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Jeffrey Shaffer Headshot

Newt Looks Back In Anger -- At What?

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Basking in the afterglow of his victory in the South Carolina primary, Newt Gingrich made a statement containing a specific time reference that demands further scrutiny from the national media and an explanation from the candidate himself.

What Gingrich said was, "The American people feel that they have elites who have been trying for half a century to force us to quit being American and become some kind of other system." Half a century is fifty years. Everybody clear on that?

What started happening fifty years ago that has Gingrich so agitated? Half a century ago takes us back to 1962, right in the middle of the fight for (and against) desegregation of schools and public facilities like lunch counters, and two years prior to the Voting Rights of 1964. In other words, fifty years ago is when the federal government finally began to respond to the civil rights movement.

What is the "other system" Gingrich speaks about with such disdain? Is it a system that forbids discrimination based on race, religion or sexual orientation? What does "force us to quit being American" mean in everyday terms? Who is being forced, and how?

Such explanations are not part of the Gingrich campaign toolbox. He's doing fine trumpeting a steady stream of angry generalities and responding to questions he doesn't like with ridicule and righteous indignation.

Jennifer Rubin, who authors the Right Turn blog
for the Washington Post, recently described Gingrich's current methodology as, "Say whatever he thinks will fly. Deny he said it. Attack again. Throw out incendiary rhetoric. And then repeat."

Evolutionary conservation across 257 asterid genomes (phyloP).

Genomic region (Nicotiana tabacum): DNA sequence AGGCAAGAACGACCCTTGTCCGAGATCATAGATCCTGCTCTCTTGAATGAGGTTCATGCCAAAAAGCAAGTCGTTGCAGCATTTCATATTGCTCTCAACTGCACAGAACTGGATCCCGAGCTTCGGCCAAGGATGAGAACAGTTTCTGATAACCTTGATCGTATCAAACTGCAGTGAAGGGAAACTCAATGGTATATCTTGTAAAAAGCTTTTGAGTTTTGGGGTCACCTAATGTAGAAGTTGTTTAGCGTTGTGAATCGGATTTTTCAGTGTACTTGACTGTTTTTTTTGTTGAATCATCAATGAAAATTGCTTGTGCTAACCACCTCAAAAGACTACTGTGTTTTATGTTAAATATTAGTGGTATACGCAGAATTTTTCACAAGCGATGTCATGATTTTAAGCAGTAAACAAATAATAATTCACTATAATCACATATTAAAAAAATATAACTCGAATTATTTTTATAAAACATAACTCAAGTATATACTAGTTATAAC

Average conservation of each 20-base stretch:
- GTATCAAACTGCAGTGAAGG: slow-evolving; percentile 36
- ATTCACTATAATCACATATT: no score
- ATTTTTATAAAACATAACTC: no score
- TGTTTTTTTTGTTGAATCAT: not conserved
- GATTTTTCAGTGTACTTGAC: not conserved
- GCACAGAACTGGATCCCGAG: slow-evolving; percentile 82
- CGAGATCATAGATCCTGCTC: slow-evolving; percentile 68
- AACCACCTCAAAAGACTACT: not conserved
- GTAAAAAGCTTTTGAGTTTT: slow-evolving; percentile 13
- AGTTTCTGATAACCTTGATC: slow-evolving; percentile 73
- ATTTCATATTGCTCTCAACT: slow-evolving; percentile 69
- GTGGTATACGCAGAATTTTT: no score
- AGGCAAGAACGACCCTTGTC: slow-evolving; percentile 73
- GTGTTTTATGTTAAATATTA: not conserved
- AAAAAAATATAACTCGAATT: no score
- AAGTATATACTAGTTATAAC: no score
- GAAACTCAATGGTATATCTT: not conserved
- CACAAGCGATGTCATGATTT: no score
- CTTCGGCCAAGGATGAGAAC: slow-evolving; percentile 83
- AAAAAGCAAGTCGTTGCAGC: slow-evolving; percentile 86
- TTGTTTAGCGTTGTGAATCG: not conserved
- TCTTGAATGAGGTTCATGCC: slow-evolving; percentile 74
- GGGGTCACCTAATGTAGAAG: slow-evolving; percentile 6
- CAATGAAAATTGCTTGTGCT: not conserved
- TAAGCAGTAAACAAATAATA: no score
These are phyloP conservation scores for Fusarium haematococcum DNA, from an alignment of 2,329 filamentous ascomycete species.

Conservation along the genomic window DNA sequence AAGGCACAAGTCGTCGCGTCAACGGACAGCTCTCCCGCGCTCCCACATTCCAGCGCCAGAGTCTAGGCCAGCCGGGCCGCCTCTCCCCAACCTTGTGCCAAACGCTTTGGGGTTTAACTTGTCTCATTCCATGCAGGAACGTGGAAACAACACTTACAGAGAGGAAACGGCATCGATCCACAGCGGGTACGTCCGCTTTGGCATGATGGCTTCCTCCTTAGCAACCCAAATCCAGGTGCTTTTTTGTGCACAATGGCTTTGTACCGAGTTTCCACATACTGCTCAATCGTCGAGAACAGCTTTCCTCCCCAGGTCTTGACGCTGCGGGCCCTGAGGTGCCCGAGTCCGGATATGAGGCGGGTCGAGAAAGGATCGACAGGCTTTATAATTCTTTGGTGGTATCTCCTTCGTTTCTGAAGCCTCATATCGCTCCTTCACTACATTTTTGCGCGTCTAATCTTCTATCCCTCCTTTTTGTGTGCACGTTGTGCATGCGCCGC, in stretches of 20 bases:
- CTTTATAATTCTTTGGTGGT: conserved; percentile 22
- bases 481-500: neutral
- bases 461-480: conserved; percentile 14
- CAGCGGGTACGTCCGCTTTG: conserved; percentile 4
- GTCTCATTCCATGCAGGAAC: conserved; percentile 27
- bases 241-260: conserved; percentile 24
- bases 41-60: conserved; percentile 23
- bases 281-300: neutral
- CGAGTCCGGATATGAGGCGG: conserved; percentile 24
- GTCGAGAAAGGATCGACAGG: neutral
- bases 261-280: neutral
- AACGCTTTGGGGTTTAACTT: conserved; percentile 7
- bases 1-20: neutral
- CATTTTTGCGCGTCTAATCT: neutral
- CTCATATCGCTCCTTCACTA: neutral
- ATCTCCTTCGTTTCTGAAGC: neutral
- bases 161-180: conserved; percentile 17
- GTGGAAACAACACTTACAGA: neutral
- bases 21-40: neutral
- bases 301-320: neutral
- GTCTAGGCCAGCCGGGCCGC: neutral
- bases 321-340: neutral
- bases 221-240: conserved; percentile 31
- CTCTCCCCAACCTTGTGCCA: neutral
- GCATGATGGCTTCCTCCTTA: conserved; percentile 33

In this way, Gingrich is practicing his own version of what I call Gonzo politics. Toss aside all inhibitions. Forget context. Just cut loose. When in doubt (which is almost never), turn up the volume. No need to discuss anything that happened before right now. All that matters is what's going on in the moment.

This style of oratorical aggression has been entertaining fans of professional wrestling for decades. I think Gingrich railing contemptuously against 'elites' bears an eerie resemblance to the infamous ring legend Freddie Blassie, who never missed a chance to lambaste his enemies as nothing but a bunch of "pencil-neck geeks."

For the moment, the G-man is enjoying success with his Smackdown persona. It found a receptive audience in South Carolina. But the questions raised by his bombastic monologues can't be ignored. I really want to know what happened 50 years ago that was so bad for 'real Americans?' And what is the difference between 'real' Americans and everybody else in this country?

Who's going to step into the ring with Newt and pin him down for some answers?

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